Getting Ready for Your 21st Century Life?

In the 20th century, young folks were told that education was the key to success. “Do well in school and everything will be just fine.” This advice followed early 20th century experience, where for the first time ever, huge numbers of people were able to enter knowledge professions by getting an education.

We forget, however, that universal education was only introduced in the 19th century,. In terms of social institutions,  it is very new. So the advice to get an education should not be taken as universal advice — it just fit that time — the 20th century. What about now?

Some experts argue that the education that schools offer now may not be good enough to insure a good life now. I am thinking. for example, of Sir Ken Robertson. He and others argue that formal education is too much focused on shoving pre-fab knowledge down your throat and not enough focused on building creative capacities.

Why would that be true? One reason is that in the 21st century, we are likely to see an acceleration in the production of new knowledge. Thus, knowing stuff will have a shelf life. One will have to participate in generating new knowledge to do well in the 21st century. BTW, if you doubt this, consider that knowledge geneatoin has been accelerating over the past 3 or 4 centuries. There is no reason to think that this trend will suddenly abate. Moreover, we are just now beginning to understand how the mind generates ideas. Finally, we have better and better tools for transmitting information.

So how does one prepare for participating in knowledge generation? Certain skills may be helpful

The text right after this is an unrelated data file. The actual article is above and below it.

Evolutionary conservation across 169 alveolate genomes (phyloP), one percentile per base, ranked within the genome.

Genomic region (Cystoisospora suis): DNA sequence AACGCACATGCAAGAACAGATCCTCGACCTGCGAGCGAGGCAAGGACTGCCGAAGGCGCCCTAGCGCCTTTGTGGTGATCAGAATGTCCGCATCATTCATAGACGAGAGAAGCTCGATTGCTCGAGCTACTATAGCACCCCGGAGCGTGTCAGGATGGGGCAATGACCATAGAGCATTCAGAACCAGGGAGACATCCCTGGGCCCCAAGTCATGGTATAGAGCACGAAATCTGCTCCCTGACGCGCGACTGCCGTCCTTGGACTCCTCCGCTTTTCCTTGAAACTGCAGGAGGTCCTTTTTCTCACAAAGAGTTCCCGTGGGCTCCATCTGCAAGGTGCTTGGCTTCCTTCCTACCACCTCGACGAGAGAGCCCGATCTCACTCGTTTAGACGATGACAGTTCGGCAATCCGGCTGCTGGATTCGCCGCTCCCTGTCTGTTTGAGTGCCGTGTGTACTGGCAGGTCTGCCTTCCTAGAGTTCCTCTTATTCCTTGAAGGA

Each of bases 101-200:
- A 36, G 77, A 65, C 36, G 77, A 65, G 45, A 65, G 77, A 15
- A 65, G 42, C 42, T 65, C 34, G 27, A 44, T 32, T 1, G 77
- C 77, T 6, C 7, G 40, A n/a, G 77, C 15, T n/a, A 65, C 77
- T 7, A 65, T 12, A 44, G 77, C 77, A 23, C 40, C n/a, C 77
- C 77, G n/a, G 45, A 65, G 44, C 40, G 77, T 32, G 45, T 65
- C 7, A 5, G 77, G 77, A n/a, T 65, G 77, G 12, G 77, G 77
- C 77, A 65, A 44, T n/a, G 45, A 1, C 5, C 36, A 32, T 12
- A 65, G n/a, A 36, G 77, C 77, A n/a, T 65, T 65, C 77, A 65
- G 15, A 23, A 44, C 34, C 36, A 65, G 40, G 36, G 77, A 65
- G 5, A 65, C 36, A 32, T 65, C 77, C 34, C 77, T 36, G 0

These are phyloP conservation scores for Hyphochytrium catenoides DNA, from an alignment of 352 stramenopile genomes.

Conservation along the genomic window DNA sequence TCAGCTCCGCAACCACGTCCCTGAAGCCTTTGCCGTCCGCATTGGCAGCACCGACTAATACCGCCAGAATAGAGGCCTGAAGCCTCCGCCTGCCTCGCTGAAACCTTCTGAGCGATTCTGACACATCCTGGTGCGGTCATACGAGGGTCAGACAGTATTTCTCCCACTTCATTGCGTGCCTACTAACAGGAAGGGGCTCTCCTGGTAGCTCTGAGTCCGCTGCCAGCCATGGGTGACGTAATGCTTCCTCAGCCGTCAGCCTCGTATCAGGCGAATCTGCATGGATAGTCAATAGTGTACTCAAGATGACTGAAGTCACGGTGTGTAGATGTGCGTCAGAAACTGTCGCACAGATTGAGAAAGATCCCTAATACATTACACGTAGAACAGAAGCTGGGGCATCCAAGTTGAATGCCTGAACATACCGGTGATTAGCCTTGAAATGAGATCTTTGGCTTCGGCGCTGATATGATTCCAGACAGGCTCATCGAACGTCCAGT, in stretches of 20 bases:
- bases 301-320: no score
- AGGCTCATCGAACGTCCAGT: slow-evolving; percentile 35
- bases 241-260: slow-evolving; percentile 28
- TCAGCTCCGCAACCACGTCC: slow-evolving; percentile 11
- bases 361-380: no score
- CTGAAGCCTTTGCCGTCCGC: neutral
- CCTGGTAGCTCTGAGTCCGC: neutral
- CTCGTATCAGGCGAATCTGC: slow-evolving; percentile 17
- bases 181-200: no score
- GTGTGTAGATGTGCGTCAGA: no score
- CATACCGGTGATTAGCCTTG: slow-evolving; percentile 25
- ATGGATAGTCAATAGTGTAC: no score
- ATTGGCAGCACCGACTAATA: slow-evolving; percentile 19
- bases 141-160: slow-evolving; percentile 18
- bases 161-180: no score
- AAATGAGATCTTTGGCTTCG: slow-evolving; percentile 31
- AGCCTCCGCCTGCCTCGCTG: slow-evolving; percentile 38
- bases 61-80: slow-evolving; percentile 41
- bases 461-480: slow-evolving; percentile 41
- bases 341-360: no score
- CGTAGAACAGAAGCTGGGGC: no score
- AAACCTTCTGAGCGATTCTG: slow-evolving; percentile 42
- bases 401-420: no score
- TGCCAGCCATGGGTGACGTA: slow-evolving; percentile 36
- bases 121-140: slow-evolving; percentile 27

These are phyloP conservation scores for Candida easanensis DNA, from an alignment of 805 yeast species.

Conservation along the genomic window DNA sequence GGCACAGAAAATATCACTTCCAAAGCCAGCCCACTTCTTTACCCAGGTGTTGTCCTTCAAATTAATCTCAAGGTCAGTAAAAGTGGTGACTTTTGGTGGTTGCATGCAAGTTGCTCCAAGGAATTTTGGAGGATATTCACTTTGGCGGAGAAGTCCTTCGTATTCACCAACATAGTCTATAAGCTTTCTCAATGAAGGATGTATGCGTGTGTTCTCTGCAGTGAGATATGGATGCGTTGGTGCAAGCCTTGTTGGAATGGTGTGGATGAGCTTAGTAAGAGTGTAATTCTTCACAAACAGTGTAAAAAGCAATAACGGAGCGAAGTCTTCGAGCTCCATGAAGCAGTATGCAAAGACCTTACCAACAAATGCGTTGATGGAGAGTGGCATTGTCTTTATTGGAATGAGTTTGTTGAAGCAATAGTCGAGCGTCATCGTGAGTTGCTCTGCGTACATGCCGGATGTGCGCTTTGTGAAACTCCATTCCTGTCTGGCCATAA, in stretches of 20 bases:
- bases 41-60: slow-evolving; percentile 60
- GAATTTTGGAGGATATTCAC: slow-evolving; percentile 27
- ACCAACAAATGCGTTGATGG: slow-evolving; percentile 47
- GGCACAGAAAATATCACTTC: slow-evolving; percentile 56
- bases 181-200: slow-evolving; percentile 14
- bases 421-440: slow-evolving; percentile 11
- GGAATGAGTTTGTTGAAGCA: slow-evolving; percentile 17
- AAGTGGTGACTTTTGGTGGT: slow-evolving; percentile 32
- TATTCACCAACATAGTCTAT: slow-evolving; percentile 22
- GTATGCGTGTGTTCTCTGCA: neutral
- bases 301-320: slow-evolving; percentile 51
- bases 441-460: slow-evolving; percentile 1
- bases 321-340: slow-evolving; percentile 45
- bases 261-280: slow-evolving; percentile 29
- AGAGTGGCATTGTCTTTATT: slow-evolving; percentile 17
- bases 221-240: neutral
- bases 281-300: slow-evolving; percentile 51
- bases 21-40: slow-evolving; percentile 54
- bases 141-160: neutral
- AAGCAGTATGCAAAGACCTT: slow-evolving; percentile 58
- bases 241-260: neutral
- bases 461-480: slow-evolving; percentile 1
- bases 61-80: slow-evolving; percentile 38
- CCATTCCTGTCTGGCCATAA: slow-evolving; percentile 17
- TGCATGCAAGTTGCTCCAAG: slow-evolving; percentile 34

• The ability to concentrate, to focus deeply.
  • The ability to distinguish between the “noise” and the message in the ever-growing sea of information.
  • The ability to do public problem solving through cooperative work.
  • The ability to search effectively for information and to be able to discern the quality and veracity of the information one finds and then communicate these findings well.
  • Synthesizing skills (being able to bring together details from many sources).
  • The capability to be futures-minded through formal education in the practices of horizon-scanning, trends analysis and strategic foresight.”

These are also recommended.

  • The ability to learn constantly in a self-directed mode
  • Social Intelligence and ability to connect with people beyond geographical barriers virtually in a deep/meaningful way and collaborate.
  • Adaptive mindset to evolve the thinking and learning to keep pace with the pace of changes around us.
  • Interdisciplinary thinking (more here)
  • Critical thinking (more here)

Indeed, collaboration skills may be the most important. Why? Because, as Steve Johnson points out, generating new ideas has a social dimension. If you can collaborate creatively, you can network effectively.


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